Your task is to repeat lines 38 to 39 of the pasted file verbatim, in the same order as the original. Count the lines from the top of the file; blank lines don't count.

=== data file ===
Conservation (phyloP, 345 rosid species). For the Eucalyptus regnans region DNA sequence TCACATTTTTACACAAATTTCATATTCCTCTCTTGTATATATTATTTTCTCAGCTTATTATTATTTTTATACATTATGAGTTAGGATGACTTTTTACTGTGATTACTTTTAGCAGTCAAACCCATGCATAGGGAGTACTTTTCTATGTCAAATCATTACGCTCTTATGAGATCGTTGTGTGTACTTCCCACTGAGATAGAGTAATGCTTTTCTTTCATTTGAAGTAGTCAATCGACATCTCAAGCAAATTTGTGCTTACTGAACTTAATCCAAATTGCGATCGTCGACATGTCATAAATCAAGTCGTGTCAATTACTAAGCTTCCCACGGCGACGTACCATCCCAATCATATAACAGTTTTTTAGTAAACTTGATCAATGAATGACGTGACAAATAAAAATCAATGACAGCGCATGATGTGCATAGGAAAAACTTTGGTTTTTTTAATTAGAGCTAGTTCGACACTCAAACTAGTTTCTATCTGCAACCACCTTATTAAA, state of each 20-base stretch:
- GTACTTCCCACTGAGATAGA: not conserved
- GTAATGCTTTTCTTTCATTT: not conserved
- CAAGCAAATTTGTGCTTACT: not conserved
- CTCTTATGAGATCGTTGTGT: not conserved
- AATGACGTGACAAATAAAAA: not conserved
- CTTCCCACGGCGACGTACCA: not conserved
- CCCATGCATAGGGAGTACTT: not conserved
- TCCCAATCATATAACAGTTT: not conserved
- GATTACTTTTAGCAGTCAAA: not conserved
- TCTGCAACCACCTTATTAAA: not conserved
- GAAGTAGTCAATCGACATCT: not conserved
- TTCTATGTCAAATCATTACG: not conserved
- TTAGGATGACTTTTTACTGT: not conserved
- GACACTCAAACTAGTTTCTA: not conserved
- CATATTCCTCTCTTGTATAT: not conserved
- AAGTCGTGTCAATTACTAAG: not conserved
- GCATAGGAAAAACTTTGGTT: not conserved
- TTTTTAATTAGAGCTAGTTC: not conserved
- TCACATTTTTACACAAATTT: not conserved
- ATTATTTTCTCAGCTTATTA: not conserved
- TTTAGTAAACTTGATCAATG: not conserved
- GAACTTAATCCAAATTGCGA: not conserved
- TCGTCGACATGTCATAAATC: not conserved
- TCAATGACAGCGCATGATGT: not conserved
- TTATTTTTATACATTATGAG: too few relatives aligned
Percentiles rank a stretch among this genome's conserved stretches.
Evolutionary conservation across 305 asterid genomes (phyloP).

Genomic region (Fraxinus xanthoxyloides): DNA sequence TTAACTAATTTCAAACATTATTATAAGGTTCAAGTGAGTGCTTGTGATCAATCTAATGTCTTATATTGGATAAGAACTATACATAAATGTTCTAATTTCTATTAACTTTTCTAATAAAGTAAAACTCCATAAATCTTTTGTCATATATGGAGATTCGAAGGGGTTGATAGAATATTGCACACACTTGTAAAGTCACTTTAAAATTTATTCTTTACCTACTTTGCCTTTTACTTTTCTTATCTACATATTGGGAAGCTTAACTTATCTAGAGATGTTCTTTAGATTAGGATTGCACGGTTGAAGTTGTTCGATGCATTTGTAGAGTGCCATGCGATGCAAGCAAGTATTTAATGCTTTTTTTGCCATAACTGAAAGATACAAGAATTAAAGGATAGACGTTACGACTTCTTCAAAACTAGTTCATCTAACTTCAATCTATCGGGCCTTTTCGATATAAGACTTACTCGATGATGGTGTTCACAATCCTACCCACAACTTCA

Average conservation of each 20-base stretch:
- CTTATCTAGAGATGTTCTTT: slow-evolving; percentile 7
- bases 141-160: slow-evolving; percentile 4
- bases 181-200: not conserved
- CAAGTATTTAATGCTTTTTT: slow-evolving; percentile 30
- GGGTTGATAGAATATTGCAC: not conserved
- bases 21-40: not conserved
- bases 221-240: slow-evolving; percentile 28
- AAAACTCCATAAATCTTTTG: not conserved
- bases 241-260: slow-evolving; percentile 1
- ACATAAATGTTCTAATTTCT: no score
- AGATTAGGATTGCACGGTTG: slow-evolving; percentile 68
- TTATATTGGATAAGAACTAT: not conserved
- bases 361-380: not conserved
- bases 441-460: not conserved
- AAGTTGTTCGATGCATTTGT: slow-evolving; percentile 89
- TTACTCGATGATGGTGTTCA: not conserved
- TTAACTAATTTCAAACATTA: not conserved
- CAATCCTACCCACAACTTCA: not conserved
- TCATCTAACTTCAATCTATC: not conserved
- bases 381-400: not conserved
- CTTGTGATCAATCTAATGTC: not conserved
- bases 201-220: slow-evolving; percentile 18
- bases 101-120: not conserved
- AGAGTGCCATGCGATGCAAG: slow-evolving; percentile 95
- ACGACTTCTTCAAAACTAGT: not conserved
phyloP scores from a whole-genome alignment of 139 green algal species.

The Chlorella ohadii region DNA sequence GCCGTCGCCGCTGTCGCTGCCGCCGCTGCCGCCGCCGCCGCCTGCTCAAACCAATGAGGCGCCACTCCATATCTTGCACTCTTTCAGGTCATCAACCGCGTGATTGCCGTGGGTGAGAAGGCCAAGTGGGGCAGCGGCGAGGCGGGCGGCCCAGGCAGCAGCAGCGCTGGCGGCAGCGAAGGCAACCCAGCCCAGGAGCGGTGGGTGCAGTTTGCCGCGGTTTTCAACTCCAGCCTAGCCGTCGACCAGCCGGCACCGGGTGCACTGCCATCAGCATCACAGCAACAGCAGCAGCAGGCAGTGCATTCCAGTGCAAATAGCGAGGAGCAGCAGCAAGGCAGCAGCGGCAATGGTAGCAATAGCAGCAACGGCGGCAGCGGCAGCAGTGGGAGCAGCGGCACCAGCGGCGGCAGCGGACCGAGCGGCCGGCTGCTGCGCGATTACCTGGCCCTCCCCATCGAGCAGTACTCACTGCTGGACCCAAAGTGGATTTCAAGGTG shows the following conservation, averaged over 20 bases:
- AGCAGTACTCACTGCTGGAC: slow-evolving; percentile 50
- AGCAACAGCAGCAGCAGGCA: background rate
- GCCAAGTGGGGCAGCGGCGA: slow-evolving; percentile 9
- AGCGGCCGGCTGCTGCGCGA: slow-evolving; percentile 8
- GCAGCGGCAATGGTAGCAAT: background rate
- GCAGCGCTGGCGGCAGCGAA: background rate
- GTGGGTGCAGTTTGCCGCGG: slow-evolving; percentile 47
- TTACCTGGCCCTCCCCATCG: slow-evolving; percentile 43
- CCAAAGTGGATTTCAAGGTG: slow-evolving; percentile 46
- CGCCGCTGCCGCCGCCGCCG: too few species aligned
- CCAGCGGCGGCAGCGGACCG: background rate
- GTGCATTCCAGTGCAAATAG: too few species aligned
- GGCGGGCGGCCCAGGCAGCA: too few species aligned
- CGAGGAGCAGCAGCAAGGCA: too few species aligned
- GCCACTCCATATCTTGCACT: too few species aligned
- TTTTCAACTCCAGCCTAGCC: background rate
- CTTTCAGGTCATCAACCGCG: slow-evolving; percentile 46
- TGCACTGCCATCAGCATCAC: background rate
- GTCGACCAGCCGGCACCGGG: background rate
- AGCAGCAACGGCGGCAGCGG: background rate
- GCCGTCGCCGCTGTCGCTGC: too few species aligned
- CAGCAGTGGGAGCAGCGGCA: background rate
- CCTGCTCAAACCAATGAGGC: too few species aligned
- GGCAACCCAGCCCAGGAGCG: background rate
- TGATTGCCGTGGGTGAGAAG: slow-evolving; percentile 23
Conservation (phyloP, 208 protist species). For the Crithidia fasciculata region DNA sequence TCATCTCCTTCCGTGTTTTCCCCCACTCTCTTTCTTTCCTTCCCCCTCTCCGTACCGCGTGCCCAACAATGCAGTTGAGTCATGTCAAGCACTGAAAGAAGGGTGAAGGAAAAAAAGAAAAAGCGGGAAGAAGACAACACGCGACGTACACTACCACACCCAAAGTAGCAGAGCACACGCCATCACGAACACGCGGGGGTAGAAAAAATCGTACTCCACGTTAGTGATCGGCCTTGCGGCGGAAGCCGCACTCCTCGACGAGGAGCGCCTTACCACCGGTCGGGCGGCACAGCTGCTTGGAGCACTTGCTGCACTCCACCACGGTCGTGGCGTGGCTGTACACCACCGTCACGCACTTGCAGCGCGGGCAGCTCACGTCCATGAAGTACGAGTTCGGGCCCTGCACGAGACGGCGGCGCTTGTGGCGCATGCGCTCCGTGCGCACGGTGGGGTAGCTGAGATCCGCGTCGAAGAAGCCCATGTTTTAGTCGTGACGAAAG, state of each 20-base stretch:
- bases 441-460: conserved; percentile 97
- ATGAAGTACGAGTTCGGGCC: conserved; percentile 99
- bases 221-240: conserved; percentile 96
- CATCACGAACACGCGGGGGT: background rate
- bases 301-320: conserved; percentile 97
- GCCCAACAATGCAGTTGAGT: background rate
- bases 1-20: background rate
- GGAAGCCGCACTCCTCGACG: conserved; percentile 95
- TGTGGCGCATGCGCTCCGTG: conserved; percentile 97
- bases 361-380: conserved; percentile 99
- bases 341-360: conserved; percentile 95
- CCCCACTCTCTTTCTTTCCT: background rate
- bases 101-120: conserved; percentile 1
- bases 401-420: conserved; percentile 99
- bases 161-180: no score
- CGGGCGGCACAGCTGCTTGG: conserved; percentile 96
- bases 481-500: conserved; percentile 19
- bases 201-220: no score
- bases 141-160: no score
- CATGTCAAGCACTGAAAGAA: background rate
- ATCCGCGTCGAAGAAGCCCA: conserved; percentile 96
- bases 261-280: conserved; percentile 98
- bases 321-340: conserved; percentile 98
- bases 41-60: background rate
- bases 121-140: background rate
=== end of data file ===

- AAAACTCCATAAATCTTTTG: not conserved
- bases 241-260: slow-evolving; percentile 1